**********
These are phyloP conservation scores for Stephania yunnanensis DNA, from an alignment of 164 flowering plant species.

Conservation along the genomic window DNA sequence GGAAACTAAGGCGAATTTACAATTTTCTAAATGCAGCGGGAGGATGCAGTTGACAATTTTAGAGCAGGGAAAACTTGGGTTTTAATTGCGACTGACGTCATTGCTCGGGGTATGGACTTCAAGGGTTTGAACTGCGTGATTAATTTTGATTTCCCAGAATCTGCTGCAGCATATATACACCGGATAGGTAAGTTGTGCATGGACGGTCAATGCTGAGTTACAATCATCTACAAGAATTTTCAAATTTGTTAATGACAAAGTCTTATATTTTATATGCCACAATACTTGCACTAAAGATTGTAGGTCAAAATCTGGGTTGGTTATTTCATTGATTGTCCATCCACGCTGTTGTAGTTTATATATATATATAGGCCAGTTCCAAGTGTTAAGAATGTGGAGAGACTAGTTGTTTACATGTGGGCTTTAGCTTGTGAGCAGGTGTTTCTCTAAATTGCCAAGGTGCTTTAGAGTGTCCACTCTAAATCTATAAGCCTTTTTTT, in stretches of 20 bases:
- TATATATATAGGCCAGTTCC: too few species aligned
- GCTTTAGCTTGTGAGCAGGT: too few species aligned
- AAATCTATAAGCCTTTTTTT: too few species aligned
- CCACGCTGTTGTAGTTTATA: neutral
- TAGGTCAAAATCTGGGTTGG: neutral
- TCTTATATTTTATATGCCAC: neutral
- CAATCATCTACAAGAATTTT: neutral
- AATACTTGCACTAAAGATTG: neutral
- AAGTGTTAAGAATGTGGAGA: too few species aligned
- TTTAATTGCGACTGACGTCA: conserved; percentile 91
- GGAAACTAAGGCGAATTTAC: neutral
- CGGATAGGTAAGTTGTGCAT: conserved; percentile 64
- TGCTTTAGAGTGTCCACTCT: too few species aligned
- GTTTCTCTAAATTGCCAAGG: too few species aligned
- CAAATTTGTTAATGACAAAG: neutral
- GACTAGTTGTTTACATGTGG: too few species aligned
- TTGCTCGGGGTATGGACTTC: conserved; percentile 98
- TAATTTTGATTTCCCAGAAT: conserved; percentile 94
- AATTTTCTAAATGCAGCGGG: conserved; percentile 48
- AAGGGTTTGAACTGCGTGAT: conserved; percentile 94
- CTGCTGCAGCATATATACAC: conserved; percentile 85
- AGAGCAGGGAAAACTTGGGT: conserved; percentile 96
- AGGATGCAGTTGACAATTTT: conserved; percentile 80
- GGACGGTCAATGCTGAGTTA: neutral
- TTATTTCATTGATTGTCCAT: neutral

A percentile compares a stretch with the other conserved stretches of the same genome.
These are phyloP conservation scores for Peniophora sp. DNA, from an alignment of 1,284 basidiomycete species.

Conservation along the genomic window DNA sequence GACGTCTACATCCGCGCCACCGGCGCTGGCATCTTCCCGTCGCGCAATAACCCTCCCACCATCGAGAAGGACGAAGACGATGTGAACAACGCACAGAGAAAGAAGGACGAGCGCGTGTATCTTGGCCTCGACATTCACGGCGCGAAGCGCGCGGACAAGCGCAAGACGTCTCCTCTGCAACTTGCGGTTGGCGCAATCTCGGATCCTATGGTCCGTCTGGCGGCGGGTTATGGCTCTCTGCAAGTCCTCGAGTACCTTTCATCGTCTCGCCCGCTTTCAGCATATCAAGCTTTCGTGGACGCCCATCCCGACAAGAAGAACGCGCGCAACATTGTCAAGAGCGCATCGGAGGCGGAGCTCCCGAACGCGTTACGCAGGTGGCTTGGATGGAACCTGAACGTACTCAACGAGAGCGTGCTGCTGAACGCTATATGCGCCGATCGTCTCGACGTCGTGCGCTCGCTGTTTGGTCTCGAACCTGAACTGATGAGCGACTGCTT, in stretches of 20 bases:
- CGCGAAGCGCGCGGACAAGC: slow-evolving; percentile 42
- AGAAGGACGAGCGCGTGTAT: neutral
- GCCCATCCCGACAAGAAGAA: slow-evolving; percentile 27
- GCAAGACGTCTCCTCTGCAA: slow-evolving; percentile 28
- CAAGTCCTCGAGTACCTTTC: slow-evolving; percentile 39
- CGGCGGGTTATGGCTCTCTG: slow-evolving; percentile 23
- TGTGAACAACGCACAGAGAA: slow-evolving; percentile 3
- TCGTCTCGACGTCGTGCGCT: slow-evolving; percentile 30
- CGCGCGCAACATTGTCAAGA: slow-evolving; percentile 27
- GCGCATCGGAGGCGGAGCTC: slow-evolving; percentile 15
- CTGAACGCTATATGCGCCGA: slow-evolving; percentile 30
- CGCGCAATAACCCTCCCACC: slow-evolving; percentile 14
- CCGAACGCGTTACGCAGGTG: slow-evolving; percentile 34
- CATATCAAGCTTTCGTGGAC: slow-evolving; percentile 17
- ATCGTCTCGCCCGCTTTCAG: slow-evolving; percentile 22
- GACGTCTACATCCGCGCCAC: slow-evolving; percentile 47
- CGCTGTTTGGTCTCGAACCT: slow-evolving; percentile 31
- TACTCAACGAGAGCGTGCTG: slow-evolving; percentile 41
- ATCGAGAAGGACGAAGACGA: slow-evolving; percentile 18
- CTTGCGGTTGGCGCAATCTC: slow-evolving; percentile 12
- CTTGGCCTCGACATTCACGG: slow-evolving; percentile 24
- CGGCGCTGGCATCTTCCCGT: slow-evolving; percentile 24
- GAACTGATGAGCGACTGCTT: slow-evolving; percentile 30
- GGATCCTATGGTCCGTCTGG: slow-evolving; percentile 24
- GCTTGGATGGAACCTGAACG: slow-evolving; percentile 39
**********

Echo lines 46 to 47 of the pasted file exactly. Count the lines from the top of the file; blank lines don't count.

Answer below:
- GACGTCTACATCCGCGCCAC: slow-evolving; percentile 47
- CGCTGTTTGGTCTCGAACCT: slow-evolving; percentile 31